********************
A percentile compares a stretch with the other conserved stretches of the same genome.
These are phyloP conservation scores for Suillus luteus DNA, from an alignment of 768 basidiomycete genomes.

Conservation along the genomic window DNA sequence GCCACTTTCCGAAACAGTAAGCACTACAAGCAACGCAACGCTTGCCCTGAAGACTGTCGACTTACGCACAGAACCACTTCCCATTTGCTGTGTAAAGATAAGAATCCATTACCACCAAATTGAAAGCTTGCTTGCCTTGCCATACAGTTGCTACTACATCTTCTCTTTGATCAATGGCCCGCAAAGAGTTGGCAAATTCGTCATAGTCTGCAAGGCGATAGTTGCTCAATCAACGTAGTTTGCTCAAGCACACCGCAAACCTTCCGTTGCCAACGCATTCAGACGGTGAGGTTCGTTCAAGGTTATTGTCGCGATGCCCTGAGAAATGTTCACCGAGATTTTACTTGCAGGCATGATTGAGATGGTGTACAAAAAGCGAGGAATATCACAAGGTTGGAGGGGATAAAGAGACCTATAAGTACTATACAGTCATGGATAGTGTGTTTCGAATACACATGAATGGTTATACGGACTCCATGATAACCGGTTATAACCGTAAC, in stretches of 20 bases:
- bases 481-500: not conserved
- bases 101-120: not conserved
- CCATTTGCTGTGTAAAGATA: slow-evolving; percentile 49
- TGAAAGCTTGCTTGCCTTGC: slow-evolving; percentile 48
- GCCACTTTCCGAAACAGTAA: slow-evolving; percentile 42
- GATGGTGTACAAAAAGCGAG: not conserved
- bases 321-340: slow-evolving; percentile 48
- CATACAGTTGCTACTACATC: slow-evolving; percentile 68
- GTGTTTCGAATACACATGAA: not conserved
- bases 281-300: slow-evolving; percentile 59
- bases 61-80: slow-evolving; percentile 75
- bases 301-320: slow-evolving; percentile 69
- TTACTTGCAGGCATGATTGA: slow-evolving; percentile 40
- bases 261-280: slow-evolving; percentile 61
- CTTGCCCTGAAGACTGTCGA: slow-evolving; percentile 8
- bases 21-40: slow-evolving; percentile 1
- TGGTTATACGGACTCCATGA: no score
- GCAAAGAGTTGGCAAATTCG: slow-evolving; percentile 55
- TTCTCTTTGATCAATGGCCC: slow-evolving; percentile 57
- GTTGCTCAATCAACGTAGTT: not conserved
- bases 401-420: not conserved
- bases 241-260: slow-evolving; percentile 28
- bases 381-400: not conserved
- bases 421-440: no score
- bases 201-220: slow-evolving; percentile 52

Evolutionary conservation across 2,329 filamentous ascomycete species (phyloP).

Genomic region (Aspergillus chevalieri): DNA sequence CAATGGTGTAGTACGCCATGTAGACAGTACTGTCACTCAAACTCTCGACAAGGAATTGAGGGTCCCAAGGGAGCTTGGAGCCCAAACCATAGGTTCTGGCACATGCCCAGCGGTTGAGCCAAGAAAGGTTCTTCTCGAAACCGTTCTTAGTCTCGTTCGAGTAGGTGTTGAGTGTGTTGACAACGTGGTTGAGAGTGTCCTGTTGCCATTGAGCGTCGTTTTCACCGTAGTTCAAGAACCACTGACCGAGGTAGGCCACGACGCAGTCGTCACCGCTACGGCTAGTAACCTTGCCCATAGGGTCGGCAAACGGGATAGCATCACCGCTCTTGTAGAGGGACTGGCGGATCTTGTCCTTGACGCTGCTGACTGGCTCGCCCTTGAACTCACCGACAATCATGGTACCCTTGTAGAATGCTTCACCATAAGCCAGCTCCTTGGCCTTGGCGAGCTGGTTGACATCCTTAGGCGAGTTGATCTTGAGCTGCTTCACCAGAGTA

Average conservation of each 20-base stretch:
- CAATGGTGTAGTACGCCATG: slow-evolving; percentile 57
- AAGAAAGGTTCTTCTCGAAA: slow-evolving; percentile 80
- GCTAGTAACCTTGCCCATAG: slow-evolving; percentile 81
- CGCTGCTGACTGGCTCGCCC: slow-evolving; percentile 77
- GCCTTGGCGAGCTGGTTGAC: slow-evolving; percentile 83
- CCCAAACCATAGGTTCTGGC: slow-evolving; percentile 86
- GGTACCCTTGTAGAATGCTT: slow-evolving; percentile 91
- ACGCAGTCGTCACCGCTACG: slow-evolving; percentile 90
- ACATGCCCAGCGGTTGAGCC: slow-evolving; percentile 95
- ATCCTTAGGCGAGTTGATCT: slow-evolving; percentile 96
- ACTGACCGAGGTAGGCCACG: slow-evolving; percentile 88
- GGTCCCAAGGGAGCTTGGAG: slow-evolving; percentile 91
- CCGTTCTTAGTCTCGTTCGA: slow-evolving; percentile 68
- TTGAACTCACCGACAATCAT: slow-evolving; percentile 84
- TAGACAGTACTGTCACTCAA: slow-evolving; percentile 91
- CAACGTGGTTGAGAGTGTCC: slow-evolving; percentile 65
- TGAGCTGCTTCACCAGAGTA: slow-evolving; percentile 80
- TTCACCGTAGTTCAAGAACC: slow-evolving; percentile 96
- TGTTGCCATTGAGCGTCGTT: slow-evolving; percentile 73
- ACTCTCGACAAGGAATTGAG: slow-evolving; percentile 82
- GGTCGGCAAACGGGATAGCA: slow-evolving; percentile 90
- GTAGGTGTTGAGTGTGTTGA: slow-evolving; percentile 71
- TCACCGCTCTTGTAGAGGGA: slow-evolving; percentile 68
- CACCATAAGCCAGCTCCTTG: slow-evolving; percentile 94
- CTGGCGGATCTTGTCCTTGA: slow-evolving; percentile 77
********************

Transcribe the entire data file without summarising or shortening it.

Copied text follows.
A percentile compares a stretch with the other conserved stretches of the same genome.
These are phyloP conservation scores for Suillus luteus DNA, from an alignment of 768 basidiomycete genomes.

Conservation along the genomic window DNA sequence GCCACTTTCCGAAACAGTAAGCACTACAAGCAACGCAACGCTTGCCCTGAAGACTGTCGACTTACGCACAGAACCACTTCCCATTTGCTGTGTAAAGATAAGAATCCATTACCACCAAATTGAAAGCTTGCTTGCCTTGCCATACAGTTGCTACTACATCTTCTCTTTGATCAATGGCCCGCAAAGAGTTGGCAAATTCGTCATAGTCTGCAAGGCGATAGTTGCTCAATCAACGTAGTTTGCTCAAGCACACCGCAAACCTTCCGTTGCCAACGCATTCAGACGGTGAGGTTCGTTCAAGGTTATTGTCGCGATGCCCTGAGAAATGTTCACCGAGATTTTACTTGCAGGCATGATTGAGATGGTGTACAAAAAGCGAGGAATATCACAAGGTTGGAGGGGATAAAGAGACCTATAAGTACTATACAGTCATGGATAGTGTGTTTCGAATACACATGAATGGTTATACGGACTCCATGATAACCGGTTATAACCGTAAC, in stretches of 20 bases:
- bases 481-500: not conserved
- bases 101-120: not conserved
- CCATTTGCTGTGTAAAGATA: slow-evolving; percentile 49
- TGAAAGCTTGCTTGCCTTGC: slow-evolving; percentile 48
- GCCACTTTCCGAAACAGTAA: slow-evolving; percentile 42
- GATGGTGTACAAAAAGCGAG: not conserved
- bases 321-340: slow-evolving; percentile 48
- CATACAGTTGCTACTACATC: slow-evolving; percentile 68
- GTGTTTCGAATACACATGAA: not conserved
- bases 281-300: slow-evolving; percentile 59
- bases 61-80: slow-evolving; percentile 75
- bases 301-320: slow-evolving; percentile 69
- TTACTTGCAGGCATGATTGA: slow-evolving; percentile 40
- bases 261-280: slow-evolving; percentile 61
- CTTGCCCTGAAGACTGTCGA: slow-evolving; percentile 8
- bases 21-40: slow-evolving; percentile 1
- TGGTTATACGGACTCCATGA: no score
- GCAAAGAGTTGGCAAATTCG: slow-evolving; percentile 55
- TTCTCTTTGATCAATGGCCC: slow-evolving; percentile 57
- GTTGCTCAATCAACGTAGTT: not conserved
- bases 401-420: not conserved
- bases 241-260: slow-evolving; percentile 28
- bases 381-400: not conserved
- bases 421-440: no score
- bases 201-220: slow-evolving; percentile 52

Evolutionary conservation across 2,329 filamentous ascomycete species (phyloP).

Genomic region (Aspergillus chevalieri): DNA sequence CAATGGTGTAGTACGCCATGTAGACAGTACTGTCACTCAAACTCTCGACAAGGAATTGAGGGTCCCAAGGGAGCTTGGAGCCCAAACCATAGGTTCTGGCACATGCCCAGCGGTTGAGCCAAGAAAGGTTCTTCTCGAAACCGTTCTTAGTCTCGTTCGAGTAGGTGTTGAGTGTGTTGACAACGTGGTTGAGAGTGTCCTGTTGCCATTGAGCGTCGTTTTCACCGTAGTTCAAGAACCACTGACCGAGGTAGGCCACGACGCAGTCGTCACCGCTACGGCTAGTAACCTTGCCCATAGGGTCGGCAAACGGGATAGCATCACCGCTCTTGTAGAGGGACTGGCGGATCTTGTCCTTGACGCTGCTGACTGGCTCGCCCTTGAACTCACCGACAATCATGGTACCCTTGTAGAATGCTTCACCATAAGCCAGCTCCTTGGCCTTGGCGAGCTGGTTGACATCCTTAGGCGAGTTGATCTTGAGCTGCTTCACCAGAGTA

Average conservation of each 20-base stretch:
- CAATGGTGTAGTACGCCATG: slow-evolving; percentile 57
- AAGAAAGGTTCTTCTCGAAA: slow-evolving; percentile 80
- GCTAGTAACCTTGCCCATAG: slow-evolving; percentile 81
- CGCTGCTGACTGGCTCGCCC: slow-evolving; percentile 77
- GCCTTGGCGAGCTGGTTGAC: slow-evolving; percentile 83
- CCCAAACCATAGGTTCTGGC: slow-evolving; percentile 86
- GGTACCCTTGTAGAATGCTT: slow-evolving; percentile 91
- ACGCAGTCGTCACCGCTACG: slow-evolving; percentile 90
- ACATGCCCAGCGGTTGAGCC: slow-evolving; percentile 95
- ATCCTTAGGCGAGTTGATCT: slow-evolving; percentile 96
- ACTGACCGAGGTAGGCCACG: slow-evolving; percentile 88
- GGTCCCAAGGGAGCTTGGAG: slow-evolving; percentile 91
- CCGTTCTTAGTCTCGTTCGA: slow-evolving; percentile 68
- TTGAACTCACCGACAATCAT: slow-evolving; percentile 84
- TAGACAGTACTGTCACTCAA: slow-evolving; percentile 91
- CAACGTGGTTGAGAGTGTCC: slow-evolving; percentile 65
- TGAGCTGCTTCACCAGAGTA: slow-evolving; percentile 80
- TTCACCGTAGTTCAAGAACC: slow-evolving; percentile 96
- TGTTGCCATTGAGCGTCGTT: slow-evolving; percentile 73
- ACTCTCGACAAGGAATTGAG: slow-evolving; percentile 82
- GGTCGGCAAACGGGATAGCA: slow-evolving; percentile 90
- GTAGGTGTTGAGTGTGTTGA: slow-evolving; percentile 71
- TCACCGCTCTTGTAGAGGGA: slow-evolving; percentile 68
- CACCATAAGCCAGCTCCTTG: slow-evolving; percentile 94
- CTGGCGGATCTTGTCCTTGA: slow-evolving; percentile 77